firefighter; health disparities; obesity; depression; poor health days


Epidemiology | Occupational Health and Industrial Hygiene | Public Health | Social and Behavioral Sciences



Background: Racial/ethnic minorities are substantially underrepresented in the fire service and this situation is unique when compared to similarly mentally and physically demanding and hazardous occupations such as the military and law enforcement. There is little systematic research to provide greater clarity about this significant disparity. The purpose of this study is to examine physical and behavioral health issues of racial/ethnic minority firefighters when compared to their white, non-Hispanic counterparts and potentially identify areas for future research that might assist in improving their substantial underrepresentation.

Materials and Methods: We report the results of a secondary analysis of data combining the baseline evaluations of two different firefighter health studies, the Firefighter Injury and Risk Evaluation (FIRE) and Fuel 2 Fight (F2F) studies. Male career firefighters (N=1,404) were from 31 fire departments across the US and its territories. White, non-Hispanic firefighters comprised 72.5% of the sample (n=1,018) and 27.5% classified themselves as a racial/ethnic minority. Firefighters who agreed to participate comprised 94% (F2F) and 97% (FIRE) of those available and all underwent assessments including body composition, fitness, and general/behavioral health, and job satisfaction.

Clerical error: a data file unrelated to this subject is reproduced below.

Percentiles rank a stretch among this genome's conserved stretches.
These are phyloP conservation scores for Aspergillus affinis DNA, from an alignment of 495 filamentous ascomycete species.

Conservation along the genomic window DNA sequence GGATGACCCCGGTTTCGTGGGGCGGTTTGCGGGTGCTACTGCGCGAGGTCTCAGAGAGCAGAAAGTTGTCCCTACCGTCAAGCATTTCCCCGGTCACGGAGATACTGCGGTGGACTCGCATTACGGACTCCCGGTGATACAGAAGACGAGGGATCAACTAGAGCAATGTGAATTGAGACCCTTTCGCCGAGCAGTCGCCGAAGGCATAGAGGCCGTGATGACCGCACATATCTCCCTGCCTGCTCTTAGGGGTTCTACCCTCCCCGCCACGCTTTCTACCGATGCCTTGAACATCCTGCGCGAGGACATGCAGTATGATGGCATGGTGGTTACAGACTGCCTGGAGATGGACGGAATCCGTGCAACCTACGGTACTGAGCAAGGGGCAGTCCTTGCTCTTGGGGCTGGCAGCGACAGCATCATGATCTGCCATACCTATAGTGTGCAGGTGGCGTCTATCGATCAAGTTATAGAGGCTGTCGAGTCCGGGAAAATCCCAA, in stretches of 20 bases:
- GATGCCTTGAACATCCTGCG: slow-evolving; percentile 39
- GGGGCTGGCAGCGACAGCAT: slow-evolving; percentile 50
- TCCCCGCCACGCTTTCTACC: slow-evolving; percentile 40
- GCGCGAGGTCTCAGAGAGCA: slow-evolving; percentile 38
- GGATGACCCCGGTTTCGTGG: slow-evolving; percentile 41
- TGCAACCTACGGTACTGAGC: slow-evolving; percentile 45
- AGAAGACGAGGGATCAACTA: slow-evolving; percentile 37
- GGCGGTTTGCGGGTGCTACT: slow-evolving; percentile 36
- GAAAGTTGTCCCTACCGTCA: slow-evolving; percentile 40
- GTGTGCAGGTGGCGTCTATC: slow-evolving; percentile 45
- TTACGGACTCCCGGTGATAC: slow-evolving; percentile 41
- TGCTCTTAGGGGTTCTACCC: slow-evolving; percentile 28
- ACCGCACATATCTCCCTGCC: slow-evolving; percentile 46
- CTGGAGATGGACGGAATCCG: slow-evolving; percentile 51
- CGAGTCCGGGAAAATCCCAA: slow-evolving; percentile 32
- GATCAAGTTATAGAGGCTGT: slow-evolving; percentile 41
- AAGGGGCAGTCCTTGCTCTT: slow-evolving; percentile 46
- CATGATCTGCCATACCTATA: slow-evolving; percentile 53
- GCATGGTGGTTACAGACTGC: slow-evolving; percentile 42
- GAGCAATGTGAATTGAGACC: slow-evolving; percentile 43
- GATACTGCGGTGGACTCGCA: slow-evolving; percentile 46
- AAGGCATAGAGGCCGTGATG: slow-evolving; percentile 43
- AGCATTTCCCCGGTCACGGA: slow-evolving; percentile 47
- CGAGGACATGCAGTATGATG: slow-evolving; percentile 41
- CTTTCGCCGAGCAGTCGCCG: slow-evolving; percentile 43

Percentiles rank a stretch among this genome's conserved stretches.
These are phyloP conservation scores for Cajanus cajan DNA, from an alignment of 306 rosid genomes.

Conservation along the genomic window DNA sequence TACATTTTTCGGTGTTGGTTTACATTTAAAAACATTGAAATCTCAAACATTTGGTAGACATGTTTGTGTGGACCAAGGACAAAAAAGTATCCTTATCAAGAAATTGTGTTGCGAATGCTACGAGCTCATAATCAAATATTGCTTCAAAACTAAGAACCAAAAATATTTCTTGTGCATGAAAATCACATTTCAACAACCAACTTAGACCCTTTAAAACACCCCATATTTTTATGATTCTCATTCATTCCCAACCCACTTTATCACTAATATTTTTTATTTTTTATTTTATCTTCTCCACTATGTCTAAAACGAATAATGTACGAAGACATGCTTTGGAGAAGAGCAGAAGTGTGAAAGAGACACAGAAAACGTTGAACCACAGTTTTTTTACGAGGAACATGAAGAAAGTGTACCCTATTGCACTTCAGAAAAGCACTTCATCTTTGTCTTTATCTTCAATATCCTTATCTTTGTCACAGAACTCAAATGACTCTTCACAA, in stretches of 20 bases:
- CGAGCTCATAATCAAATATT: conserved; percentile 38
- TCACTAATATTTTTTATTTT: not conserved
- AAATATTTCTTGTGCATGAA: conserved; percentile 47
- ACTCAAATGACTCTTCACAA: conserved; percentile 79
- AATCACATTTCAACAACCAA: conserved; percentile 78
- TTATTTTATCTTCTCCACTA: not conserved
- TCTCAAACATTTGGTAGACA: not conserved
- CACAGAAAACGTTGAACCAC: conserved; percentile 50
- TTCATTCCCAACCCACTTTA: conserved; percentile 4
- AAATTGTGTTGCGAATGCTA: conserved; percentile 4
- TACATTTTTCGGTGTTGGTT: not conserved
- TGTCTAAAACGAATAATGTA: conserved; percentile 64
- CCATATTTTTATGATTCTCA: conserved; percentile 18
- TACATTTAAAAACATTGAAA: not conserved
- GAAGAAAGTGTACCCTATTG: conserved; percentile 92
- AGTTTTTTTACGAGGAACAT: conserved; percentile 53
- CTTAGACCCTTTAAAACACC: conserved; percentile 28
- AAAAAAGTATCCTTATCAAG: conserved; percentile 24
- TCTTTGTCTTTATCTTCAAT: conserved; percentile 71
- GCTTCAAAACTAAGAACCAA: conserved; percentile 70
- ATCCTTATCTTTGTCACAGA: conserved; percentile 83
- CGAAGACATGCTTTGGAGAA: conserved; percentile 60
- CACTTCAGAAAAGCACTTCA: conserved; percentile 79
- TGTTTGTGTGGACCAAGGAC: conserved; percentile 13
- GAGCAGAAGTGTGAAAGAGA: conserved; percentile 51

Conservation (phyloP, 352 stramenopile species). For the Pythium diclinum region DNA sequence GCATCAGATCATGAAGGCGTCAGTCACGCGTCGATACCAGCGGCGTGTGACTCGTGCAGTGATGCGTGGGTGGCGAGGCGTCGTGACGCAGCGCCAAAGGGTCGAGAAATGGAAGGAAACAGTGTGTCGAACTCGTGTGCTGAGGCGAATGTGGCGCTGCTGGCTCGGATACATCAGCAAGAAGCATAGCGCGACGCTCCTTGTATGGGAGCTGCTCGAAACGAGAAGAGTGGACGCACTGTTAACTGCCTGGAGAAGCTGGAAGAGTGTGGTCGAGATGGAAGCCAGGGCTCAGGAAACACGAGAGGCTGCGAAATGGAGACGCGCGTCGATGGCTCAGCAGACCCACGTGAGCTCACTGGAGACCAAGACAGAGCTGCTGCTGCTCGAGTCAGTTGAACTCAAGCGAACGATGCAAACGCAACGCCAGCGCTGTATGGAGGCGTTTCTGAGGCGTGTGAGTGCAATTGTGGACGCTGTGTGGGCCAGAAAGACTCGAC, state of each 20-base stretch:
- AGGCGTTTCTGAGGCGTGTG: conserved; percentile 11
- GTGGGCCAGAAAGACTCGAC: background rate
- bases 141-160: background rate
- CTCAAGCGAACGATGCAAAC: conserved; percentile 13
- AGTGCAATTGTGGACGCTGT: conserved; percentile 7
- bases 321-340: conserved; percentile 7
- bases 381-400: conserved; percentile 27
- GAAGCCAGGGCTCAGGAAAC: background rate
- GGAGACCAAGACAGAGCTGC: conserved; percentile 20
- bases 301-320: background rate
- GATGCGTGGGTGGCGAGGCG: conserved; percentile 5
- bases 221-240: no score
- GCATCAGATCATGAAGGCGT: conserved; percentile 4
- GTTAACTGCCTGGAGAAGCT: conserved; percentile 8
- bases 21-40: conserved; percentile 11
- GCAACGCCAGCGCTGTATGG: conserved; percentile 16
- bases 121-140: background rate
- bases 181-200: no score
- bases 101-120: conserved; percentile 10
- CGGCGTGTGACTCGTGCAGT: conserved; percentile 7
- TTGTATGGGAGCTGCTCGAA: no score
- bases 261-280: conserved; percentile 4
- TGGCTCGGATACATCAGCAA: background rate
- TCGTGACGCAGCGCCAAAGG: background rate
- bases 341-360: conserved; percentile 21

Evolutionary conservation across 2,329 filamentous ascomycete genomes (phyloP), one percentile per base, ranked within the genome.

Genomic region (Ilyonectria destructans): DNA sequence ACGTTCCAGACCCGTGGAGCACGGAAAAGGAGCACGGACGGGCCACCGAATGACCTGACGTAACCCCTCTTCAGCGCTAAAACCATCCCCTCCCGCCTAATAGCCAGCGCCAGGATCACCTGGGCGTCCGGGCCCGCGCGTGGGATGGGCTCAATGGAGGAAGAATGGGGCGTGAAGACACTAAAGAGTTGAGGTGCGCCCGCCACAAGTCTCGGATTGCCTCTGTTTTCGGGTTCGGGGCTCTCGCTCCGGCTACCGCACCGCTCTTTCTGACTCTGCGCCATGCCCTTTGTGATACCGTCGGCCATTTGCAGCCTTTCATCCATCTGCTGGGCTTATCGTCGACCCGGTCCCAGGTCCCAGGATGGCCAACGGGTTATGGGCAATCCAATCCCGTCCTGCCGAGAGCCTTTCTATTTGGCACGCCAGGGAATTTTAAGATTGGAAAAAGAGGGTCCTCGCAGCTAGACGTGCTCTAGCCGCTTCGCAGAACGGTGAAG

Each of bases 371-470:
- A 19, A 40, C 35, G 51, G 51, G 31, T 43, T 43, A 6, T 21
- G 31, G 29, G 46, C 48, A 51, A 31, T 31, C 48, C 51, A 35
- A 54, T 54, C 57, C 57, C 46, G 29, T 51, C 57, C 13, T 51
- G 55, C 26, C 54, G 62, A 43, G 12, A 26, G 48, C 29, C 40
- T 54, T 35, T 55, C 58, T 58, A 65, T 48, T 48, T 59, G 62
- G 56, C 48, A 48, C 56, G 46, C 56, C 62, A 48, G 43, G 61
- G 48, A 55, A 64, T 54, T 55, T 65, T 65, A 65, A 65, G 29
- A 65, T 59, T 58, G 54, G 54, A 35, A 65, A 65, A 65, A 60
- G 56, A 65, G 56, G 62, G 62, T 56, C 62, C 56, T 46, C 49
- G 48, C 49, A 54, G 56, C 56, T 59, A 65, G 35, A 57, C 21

Results: We examined differences in health and job status between minority and non-minority firefighters and between firefighters in minority- (MDCs) and white-dominated communities (WDCs). After adjusting for potential confounds, there were significant main effects for the individual minority status vs. non-minority status on both BMI and BF%, indicating that minority firefighters had significantly higher average BMI (28.8±0.3kg/m2) and BF% (24.7± 0.7%) when compared to their white, non-Hispanic colleagues (27.7±0.2kg/m2and 23.1±0.6% for BMI and BF%, respectively). Minority firefighters also were 59% more likely to be obese (adjusted [A]OR=1.59; 95% CI=1.16-2.18). Firefighters serving in MDCs reported significantly more poor health days (Mean±SE; 3.2±0.2 days) than firefighters serving in WDCs (2.8±0.2 days; p=0.038). In addition, minority firefighters reported significantly more poor health days (3.6±0.4 days) than their non-minority colleagues (2.8±0.2 days; p=0.003), while the interaction indicates that minority firefighters in MDCs reported more poor health days than the other groups (p

Conclusions: Individual and community minority status (i.e., ethnic density effect) were both significantly associated with a number of important health status indicators, with racial/ethnic minority firefighters demonstrating greater risk for unfavorable body composition and more poor physical health days. In addition, minority firefighters in WDCs reported the highest prevalence of lifetime diagnosis of depression by a physician, while minority firefighters in MDCs had the lowest. Many of these health status indicators have recently been studied within the context of experiences with discrimination, demonstrating that racial discrimination is associated with greater risk for obesity, depression, and poor physical and mental health and could be contributing to health disparities and potentially negatively impacting racial/ethnic minority firefighter health, safety, and retention.